Gas problems keep Europe dim, Wall Street waits to wipe out Walmart

  • European shares calmed as fears of the gas crisis escalated
  • Big List of Tech Dividends Due on Wall Street Later
  • Bond yields fall ahead of expected Fed rate hike
  • Walmart is heading for a huge loss after a profit warning.

LONDON (Reuters) – European stocks moved sideways and bond markets rose on Tuesday with some disappointing gains, the prospect of another big hike in US interest rates and a looming gas crisis.

Asia rebounded overnight with a new Chinese plan to tackle its real estate crisis, and with tech giant Alibaba seeking a core listing in Hong Kong, but Europe and Wall Street couldn’t keep up.

Walmart’s earnings warning pushed Dow and S&P 500 futures lower while the European STOXX 600 Index (.STOXX) was barely budging. Unlike Walmart, Unilever (ULVR.L), its largest consumer giant, offered a dividend upgrade and higher oil prices pushed up commodity stocks.

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But it was met with broader recession fears as European Union leaders agreed to cut gas use in their country, and a 6% drop in UBS shares drove the banking sector. Read more

“The key question we have as these earnings come in is how aggressively these (consumer-facing) companies have pricing,” said Krishna Mohanraj, International Equity Portfolio Manager, Diamond Hill, referring to pressures of rising inflation.

In the US, Walmart shares fell about 9% in pre-opening trading after it lowered its forecast on Monday due to those subtle issues. Read more.

General Electric (GE.N) rose 6% although growth in its aerospace business helped it beat estimates. Coca-Cola (KO.N) rose 1% as it raised expectations. In Europe, too, Unilever, which makes everything from laundry detergent to ice cream, raised its expectations due to what CEO Alan Job said was “robust pricing to mitigate input cost inflation”. Read more

European Union countries approved a weaker contingency plan to curb their gas use on Tuesday after striking compromise deals to limit cuts in some countries as they prepare for further Russian supply cuts. Read more

The Kremlin also warned again that the state monopoly Gazprom (GAZP.MM) will reduce its supply further this week due to another maintenance problem on the Nord Stream 1 pipeline. Flows will drop to 33 million cubic meters per day – half the already low current level. Read more

This sent European gas prices up about 10% and are now more than 450% higher than they were a year ago, although still well below the record high levels set shortly after Russia began its invasion of Ukraine in February.

“It’s a cat-and-mouse game,” said Christopher Granville, managing director of EMEA and global political research at TS Lombard.

“The Russian position will always be that it will continue to supply gas within the constraints caused by the sanctions of the West. But then they will have a lot of problems that suddenly arise.”

fed up

Investors are also waiting for a possible 75 basis point Fed rate hike on Wednesday – with markets pricing around 10% the risk of a bigger rally, as well as waiting to see if economic warning signs lead to a shift in rhetoric.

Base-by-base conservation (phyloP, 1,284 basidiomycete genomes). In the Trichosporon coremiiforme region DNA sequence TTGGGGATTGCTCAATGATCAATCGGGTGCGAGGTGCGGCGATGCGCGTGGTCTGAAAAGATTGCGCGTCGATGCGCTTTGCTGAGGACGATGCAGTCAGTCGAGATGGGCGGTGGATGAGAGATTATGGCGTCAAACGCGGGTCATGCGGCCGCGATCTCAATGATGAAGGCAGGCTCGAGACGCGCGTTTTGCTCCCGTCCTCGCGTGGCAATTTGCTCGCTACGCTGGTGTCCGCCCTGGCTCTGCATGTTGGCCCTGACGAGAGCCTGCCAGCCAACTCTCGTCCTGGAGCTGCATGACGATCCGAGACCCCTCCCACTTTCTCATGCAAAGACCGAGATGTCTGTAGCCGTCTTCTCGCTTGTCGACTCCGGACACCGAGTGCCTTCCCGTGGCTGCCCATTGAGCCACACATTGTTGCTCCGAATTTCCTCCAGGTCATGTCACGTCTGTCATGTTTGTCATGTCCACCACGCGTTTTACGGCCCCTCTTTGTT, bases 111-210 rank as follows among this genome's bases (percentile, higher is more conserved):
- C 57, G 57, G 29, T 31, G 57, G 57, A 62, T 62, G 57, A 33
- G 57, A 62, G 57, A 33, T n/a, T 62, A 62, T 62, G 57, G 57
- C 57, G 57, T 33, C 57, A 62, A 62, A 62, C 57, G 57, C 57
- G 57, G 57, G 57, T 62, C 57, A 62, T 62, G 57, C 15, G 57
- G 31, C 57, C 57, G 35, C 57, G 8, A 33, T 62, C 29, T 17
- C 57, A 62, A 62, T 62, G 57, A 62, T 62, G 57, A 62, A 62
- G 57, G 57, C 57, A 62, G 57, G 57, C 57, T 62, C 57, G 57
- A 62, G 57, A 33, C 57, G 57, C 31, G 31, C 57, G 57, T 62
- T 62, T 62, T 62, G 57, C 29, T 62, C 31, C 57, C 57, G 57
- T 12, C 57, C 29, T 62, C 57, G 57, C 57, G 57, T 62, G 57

The International Monetary Fund is also due later to publish its closely watched global outlook which is expected to point to slower growth and higher inflation.

“We’re inclined to the view that 75 basis points is more likely, but it won’t be the end unless they see some demand destruction and some easing in inflation,” said John Milroy, investment advisor at Ord Minute.

Not high tech

Global tech giants Microsoft and Google will report after the Wall Street session later, followed by owner Facebook Meta tomorrow and then Apple and Amazon on Thursday.

Jim Reed of Deutsche Bank noted that it adds up to $7.5 trillion in market capitalization. “While these five stocks fell between about -13% (Apple) since the beginning of the year to about -50% (Meta), with the other three dropping by about -20 to -25%, that number was closer to $10 trillion at the start of the year. general”.

In Asia, MSCI’s broadest regional index outside Japan (.MIAPJ0000PUS) rebounded 0.5%.

Chinese stocks jumped after reports that the country will create a fund of up to $44 billion to help real estate developers. Read more

Hong Kong’s Hang Seng Index (.HSI) finished 1.7% higher on Alibaba news (.CSI300) although Japan’s Nikkei (.N225) shed 0.16%.

In terms of currencies, the dollar has been pushing towards its recent gains as uncertainty continues to swirl around the interest rate and economic outlook. / FRX

The Euro slipped back to $1.0139 from $1.0250 surrounded by all the uncertainty over Europe’s energy security. Read more

The yen settled at 136.44 per dollar. The US dollar index, which touched a 20-year high this month, was up 0.6% on the day at 107.132.

Oil prices rose further on expectations that Russia’s cut in natural gas supplies to Europe could encourage a switch to crude, with Brent crude futures up 1.5% at $106.68 a barrel and US crude rising 1.6% to $98.21 a barrel. Read more

The 10-year Treasury yield fell to 2.73% from 2.87% at the end of last week. German benchmark 10-year bond yields slipped back below the psychological 1% threshold as well as recession fears intensified in Europe.

Tuesday also marks the 10th anniversary since European Central Bank President Mario Draghi pledged to do “whatever it takes” to prevent the euro currency project from unraveling.

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Additional reporting by Ken Woo from Hong Kong. Editing by Edmund Kelman and Angus McSwan

Our Standards: Thomson Reuters Trust Principles.

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